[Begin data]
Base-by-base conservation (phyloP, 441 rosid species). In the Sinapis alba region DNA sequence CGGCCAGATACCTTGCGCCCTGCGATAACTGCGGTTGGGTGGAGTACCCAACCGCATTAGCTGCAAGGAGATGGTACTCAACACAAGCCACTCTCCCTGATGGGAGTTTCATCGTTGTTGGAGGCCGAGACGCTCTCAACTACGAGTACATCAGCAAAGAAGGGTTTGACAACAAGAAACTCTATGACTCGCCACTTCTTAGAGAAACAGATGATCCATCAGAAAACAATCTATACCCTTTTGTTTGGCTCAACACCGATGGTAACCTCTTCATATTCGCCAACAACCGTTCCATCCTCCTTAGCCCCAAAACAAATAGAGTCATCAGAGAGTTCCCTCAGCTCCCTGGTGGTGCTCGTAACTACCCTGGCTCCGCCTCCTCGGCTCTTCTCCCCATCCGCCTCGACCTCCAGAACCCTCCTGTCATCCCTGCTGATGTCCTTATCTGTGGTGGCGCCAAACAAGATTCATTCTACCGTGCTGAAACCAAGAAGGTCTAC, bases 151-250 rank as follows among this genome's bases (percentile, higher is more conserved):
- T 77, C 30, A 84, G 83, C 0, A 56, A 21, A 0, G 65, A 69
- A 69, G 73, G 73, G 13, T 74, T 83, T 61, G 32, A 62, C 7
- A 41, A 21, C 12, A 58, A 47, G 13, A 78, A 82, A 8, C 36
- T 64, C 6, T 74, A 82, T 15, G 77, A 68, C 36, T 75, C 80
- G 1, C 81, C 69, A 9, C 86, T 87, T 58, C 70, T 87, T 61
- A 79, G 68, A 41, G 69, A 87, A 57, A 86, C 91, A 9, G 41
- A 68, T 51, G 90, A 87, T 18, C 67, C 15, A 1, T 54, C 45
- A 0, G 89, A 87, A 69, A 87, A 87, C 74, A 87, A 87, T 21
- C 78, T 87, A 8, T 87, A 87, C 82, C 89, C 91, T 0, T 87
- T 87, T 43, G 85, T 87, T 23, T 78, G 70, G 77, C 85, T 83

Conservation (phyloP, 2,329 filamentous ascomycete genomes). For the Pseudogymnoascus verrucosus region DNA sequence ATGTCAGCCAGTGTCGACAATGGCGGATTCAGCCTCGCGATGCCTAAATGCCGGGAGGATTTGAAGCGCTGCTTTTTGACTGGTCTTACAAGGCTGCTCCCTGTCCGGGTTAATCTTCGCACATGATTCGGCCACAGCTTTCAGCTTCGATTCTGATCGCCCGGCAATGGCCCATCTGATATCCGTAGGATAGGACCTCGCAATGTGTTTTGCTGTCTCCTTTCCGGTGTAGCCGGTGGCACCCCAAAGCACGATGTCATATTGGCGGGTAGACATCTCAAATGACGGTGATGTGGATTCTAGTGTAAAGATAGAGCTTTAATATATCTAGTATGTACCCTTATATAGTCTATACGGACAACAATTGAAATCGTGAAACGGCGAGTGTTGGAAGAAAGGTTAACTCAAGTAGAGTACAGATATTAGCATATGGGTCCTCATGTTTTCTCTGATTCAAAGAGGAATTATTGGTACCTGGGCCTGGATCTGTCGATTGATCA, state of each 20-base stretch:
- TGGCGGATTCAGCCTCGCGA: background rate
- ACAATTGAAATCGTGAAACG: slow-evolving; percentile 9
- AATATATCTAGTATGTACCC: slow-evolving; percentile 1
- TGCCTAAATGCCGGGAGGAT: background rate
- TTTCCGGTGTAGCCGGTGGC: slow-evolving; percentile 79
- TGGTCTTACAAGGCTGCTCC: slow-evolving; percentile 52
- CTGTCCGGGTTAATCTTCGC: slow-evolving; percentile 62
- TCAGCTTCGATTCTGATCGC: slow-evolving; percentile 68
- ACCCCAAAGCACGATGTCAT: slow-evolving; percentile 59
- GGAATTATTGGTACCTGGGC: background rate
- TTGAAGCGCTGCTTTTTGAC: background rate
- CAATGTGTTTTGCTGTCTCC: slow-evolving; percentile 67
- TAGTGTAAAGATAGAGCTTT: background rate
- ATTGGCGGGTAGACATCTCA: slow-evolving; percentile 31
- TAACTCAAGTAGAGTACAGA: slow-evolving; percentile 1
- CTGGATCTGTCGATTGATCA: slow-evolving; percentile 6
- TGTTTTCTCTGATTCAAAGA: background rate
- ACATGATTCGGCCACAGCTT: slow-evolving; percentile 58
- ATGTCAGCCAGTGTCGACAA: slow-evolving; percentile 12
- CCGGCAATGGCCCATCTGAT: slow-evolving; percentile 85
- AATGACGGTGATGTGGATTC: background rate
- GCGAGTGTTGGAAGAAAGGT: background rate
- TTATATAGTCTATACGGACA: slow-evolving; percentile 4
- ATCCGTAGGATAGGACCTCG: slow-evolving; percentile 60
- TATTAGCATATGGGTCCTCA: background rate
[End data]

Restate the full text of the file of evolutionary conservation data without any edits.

Base-by-base conservation (phyloP, 441 rosid species). In the Sinapis alba region DNA sequence CGGCCAGATACCTTGCGCCCTGCGATAACTGCGGTTGGGTGGAGTACCCAACCGCATTAGCTGCAAGGAGATGGTACTCAACACAAGCCACTCTCCCTGATGGGAGTTTCATCGTTGTTGGAGGCCGAGACGCTCTCAACTACGAGTACATCAGCAAAGAAGGGTTTGACAACAAGAAACTCTATGACTCGCCACTTCTTAGAGAAACAGATGATCCATCAGAAAACAATCTATACCCTTTTGTTTGGCTCAACACCGATGGTAACCTCTTCATATTCGCCAACAACCGTTCCATCCTCCTTAGCCCCAAAACAAATAGAGTCATCAGAGAGTTCCCTCAGCTCCCTGGTGGTGCTCGTAACTACCCTGGCTCCGCCTCCTCGGCTCTTCTCCCCATCCGCCTCGACCTCCAGAACCCTCCTGTCATCCCTGCTGATGTCCTTATCTGTGGTGGCGCCAAACAAGATTCATTCTACCGTGCTGAAACCAAGAAGGTCTAC, bases 151-250 rank as follows among this genome's bases (percentile, higher is more conserved):
- T 77, C 30, A 84, G 83, C 0, A 56, A 21, A 0, G 65, A 69
- A 69, G 73, G 73, G 13, T 74, T 83, T 61, G 32, A 62, C 7
- A 41, A 21, C 12, A 58, A 47, G 13, A 78, A 82, A 8, C 36
- T 64, C 6, T 74, A 82, T 15, G 77, A 68, C 36, T 75, C 80
- G 1, C 81, C 69, A 9, C 86, T 87, T 58, C 70, T 87, T 61
- A 79, G 68, A 41, G 69, A 87, A 57, A 86, C 91, A 9, G 41
- A 68, T 51, G 90, A 87, T 18, C 67, C 15, A 1, T 54, C 45
- A 0, G 89, A 87, A 69, A 87, A 87, C 74, A 87, A 87, T 21
- C 78, T 87, A 8, T 87, A 87, C 82, C 89, C 91, T 0, T 87
- T 87, T 43, G 85, T 87, T 23, T 78, G 70, G 77, C 85, T 83

Conservation (phyloP, 2,329 filamentous ascomycete genomes). For the Pseudogymnoascus verrucosus region DNA sequence ATGTCAGCCAGTGTCGACAATGGCGGATTCAGCCTCGCGATGCCTAAATGCCGGGAGGATTTGAAGCGCTGCTTTTTGACTGGTCTTACAAGGCTGCTCCCTGTCCGGGTTAATCTTCGCACATGATTCGGCCACAGCTTTCAGCTTCGATTCTGATCGCCCGGCAATGGCCCATCTGATATCCGTAGGATAGGACCTCGCAATGTGTTTTGCTGTCTCCTTTCCGGTGTAGCCGGTGGCACCCCAAAGCACGATGTCATATTGGCGGGTAGACATCTCAAATGACGGTGATGTGGATTCTAGTGTAAAGATAGAGCTTTAATATATCTAGTATGTACCCTTATATAGTCTATACGGACAACAATTGAAATCGTGAAACGGCGAGTGTTGGAAGAAAGGTTAACTCAAGTAGAGTACAGATATTAGCATATGGGTCCTCATGTTTTCTCTGATTCAAAGAGGAATTATTGGTACCTGGGCCTGGATCTGTCGATTGATCA, state of each 20-base stretch:
- TGGCGGATTCAGCCTCGCGA: background rate
- ACAATTGAAATCGTGAAACG: slow-evolving; percentile 9
- AATATATCTAGTATGTACCC: slow-evolving; percentile 1
- TGCCTAAATGCCGGGAGGAT: background rate
- TTTCCGGTGTAGCCGGTGGC: slow-evolving; percentile 79
- TGGTCTTACAAGGCTGCTCC: slow-evolving; percentile 52
- CTGTCCGGGTTAATCTTCGC: slow-evolving; percentile 62
- TCAGCTTCGATTCTGATCGC: slow-evolving; percentile 68
- ACCCCAAAGCACGATGTCAT: slow-evolving; percentile 59
- GGAATTATTGGTACCTGGGC: background rate
- TTGAAGCGCTGCTTTTTGAC: background rate
- CAATGTGTTTTGCTGTCTCC: slow-evolving; percentile 67
- TAGTGTAAAGATAGAGCTTT: background rate
- ATTGGCGGGTAGACATCTCA: slow-evolving; percentile 31
- TAACTCAAGTAGAGTACAGA: slow-evolving; percentile 1
- CTGGATCTGTCGATTGATCA: slow-evolving; percentile 6
- TGTTTTCTCTGATTCAAAGA: background rate
- ACATGATTCGGCCACAGCTT: slow-evolving; percentile 58
- ATGTCAGCCAGTGTCGACAA: slow-evolving; percentile 12
- CCGGCAATGGCCCATCTGAT: slow-evolving; percentile 85
- AATGACGGTGATGTGGATTC: background rate
- GCGAGTGTTGGAAGAAAGGT: background rate
- TTATATAGTCTATACGGACA: slow-evolving; percentile 4
- ATCCGTAGGATAGGACCTCG: slow-evolving; percentile 60
- TATTAGCATATGGGTCCTCA: background rate